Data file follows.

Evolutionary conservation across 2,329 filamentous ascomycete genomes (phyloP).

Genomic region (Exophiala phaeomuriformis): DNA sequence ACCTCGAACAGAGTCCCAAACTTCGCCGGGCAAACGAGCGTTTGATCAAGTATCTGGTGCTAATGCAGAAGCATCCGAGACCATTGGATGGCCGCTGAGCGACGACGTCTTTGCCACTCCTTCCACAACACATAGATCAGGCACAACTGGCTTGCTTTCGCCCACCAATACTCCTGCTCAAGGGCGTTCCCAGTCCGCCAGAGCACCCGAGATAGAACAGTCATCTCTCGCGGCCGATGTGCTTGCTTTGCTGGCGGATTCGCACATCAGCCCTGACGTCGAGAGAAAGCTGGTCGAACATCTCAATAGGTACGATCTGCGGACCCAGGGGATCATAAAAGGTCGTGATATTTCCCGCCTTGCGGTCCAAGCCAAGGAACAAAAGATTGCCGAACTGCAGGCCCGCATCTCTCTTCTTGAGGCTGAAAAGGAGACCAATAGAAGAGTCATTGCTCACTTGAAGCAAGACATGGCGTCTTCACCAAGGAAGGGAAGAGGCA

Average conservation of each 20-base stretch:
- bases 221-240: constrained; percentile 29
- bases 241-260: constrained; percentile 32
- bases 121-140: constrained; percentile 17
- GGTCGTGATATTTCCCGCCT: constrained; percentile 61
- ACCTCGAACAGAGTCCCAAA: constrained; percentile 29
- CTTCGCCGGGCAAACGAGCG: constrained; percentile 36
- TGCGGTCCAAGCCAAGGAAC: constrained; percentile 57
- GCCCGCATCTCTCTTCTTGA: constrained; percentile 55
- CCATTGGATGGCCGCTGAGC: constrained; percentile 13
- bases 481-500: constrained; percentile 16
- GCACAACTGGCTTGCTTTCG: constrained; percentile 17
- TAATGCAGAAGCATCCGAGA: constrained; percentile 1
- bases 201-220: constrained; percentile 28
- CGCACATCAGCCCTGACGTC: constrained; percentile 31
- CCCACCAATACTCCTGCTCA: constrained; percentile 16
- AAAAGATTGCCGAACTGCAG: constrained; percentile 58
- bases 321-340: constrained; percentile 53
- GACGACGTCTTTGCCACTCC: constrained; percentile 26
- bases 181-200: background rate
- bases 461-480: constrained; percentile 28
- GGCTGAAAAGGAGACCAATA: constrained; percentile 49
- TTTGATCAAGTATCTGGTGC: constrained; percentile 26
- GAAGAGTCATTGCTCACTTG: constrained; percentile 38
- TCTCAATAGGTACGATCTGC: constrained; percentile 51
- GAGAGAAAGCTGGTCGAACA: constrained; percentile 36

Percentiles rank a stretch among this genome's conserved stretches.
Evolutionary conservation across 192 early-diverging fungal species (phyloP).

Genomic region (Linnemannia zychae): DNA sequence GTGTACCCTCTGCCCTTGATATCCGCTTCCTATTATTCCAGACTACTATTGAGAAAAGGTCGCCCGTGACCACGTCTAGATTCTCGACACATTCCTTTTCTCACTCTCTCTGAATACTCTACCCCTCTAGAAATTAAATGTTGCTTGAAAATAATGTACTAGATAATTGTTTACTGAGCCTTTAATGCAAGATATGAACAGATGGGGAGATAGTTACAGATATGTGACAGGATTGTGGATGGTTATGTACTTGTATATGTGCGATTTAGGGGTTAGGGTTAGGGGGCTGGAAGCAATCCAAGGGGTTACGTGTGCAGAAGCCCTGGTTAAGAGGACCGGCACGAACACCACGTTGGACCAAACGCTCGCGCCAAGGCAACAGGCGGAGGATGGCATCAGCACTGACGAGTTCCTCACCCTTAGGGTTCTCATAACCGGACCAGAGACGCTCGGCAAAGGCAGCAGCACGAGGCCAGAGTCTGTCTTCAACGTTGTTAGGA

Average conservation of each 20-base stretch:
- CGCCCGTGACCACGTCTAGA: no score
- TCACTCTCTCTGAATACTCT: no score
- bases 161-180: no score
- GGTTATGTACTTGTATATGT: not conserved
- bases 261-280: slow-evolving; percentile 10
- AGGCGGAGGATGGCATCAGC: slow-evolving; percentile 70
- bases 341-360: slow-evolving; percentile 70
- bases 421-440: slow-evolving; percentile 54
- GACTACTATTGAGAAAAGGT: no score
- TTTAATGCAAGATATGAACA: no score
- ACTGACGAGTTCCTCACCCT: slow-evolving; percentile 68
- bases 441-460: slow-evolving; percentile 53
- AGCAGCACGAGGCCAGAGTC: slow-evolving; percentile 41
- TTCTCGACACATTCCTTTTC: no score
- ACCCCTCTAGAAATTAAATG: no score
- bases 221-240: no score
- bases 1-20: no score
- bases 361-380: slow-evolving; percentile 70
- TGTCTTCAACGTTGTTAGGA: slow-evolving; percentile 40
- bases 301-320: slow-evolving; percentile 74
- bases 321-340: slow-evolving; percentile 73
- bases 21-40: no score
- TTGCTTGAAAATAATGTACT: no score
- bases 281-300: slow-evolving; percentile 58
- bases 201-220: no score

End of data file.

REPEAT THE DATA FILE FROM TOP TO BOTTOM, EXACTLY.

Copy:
Evolutionary conservation across 2,329 filamentous ascomycete genomes (phyloP).

Genomic region (Exophiala phaeomuriformis): DNA sequence ACCTCGAACAGAGTCCCAAACTTCGCCGGGCAAACGAGCGTTTGATCAAGTATCTGGTGCTAATGCAGAAGCATCCGAGACCATTGGATGGCCGCTGAGCGACGACGTCTTTGCCACTCCTTCCACAACACATAGATCAGGCACAACTGGCTTGCTTTCGCCCACCAATACTCCTGCTCAAGGGCGTTCCCAGTCCGCCAGAGCACCCGAGATAGAACAGTCATCTCTCGCGGCCGATGTGCTTGCTTTGCTGGCGGATTCGCACATCAGCCCTGACGTCGAGAGAAAGCTGGTCGAACATCTCAATAGGTACGATCTGCGGACCCAGGGGATCATAAAAGGTCGTGATATTTCCCGCCTTGCGGTCCAAGCCAAGGAACAAAAGATTGCCGAACTGCAGGCCCGCATCTCTCTTCTTGAGGCTGAAAAGGAGACCAATAGAAGAGTCATTGCTCACTTGAAGCAAGACATGGCGTCTTCACCAAGGAAGGGAAGAGGCA

Average conservation of each 20-base stretch:
- bases 221-240: constrained; percentile 29
- bases 241-260: constrained; percentile 32
- bases 121-140: constrained; percentile 17
- GGTCGTGATATTTCCCGCCT: constrained; percentile 61
- ACCTCGAACAGAGTCCCAAA: constrained; percentile 29
- CTTCGCCGGGCAAACGAGCG: constrained; percentile 36
- TGCGGTCCAAGCCAAGGAAC: constrained; percentile 57
- GCCCGCATCTCTCTTCTTGA: constrained; percentile 55
- CCATTGGATGGCCGCTGAGC: constrained; percentile 13
- bases 481-500: constrained; percentile 16
- GCACAACTGGCTTGCTTTCG: constrained; percentile 17
- TAATGCAGAAGCATCCGAGA: constrained; percentile 1
- bases 201-220: constrained; percentile 28
- CGCACATCAGCCCTGACGTC: constrained; percentile 31
- CCCACCAATACTCCTGCTCA: constrained; percentile 16
- AAAAGATTGCCGAACTGCAG: constrained; percentile 58
- bases 321-340: constrained; percentile 53
- GACGACGTCTTTGCCACTCC: constrained; percentile 26
- bases 181-200: background rate
- bases 461-480: constrained; percentile 28
- GGCTGAAAAGGAGACCAATA: constrained; percentile 49
- TTTGATCAAGTATCTGGTGC: constrained; percentile 26
- GAAGAGTCATTGCTCACTTG: constrained; percentile 38
- TCTCAATAGGTACGATCTGC: constrained; percentile 51
- GAGAGAAAGCTGGTCGAACA: constrained; percentile 36

Percentiles rank a stretch among this genome's conserved stretches.
Evolutionary conservation across 192 early-diverging fungal species (phyloP).

Genomic region (Linnemannia zychae): DNA sequence GTGTACCCTCTGCCCTTGATATCCGCTTCCTATTATTCCAGACTACTATTGAGAAAAGGTCGCCCGTGACCACGTCTAGATTCTCGACACATTCCTTTTCTCACTCTCTCTGAATACTCTACCCCTCTAGAAATTAAATGTTGCTTGAAAATAATGTACTAGATAATTGTTTACTGAGCCTTTAATGCAAGATATGAACAGATGGGGAGATAGTTACAGATATGTGACAGGATTGTGGATGGTTATGTACTTGTATATGTGCGATTTAGGGGTTAGGGTTAGGGGGCTGGAAGCAATCCAAGGGGTTACGTGTGCAGAAGCCCTGGTTAAGAGGACCGGCACGAACACCACGTTGGACCAAACGCTCGCGCCAAGGCAACAGGCGGAGGATGGCATCAGCACTGACGAGTTCCTCACCCTTAGGGTTCTCATAACCGGACCAGAGACGCTCGGCAAAGGCAGCAGCACGAGGCCAGAGTCTGTCTTCAACGTTGTTAGGA

Average conservation of each 20-base stretch:
- CGCCCGTGACCACGTCTAGA: no score
- TCACTCTCTCTGAATACTCT: no score
- bases 161-180: no score
- GGTTATGTACTTGTATATGT: not conserved
- bases 261-280: slow-evolving; percentile 10
- AGGCGGAGGATGGCATCAGC: slow-evolving; percentile 70
- bases 341-360: slow-evolving; percentile 70
- bases 421-440: slow-evolving; percentile 54
- GACTACTATTGAGAAAAGGT: no score
- TTTAATGCAAGATATGAACA: no score
- ACTGACGAGTTCCTCACCCT: slow-evolving; percentile 68
- bases 441-460: slow-evolving; percentile 53
- AGCAGCACGAGGCCAGAGTC: slow-evolving; percentile 41
- TTCTCGACACATTCCTTTTC: no score
- ACCCCTCTAGAAATTAAATG: no score
- bases 221-240: no score
- bases 1-20: no score
- bases 361-380: slow-evolving; percentile 70
- TGTCTTCAACGTTGTTAGGA: slow-evolving; percentile 40
- bases 301-320: slow-evolving; percentile 74
- bases 321-340: slow-evolving; percentile 73
- bases 21-40: no score
- TTGCTTGAAAATAATGTACT: no score
- bases 281-300: slow-evolving; percentile 58
- bases 201-220: no score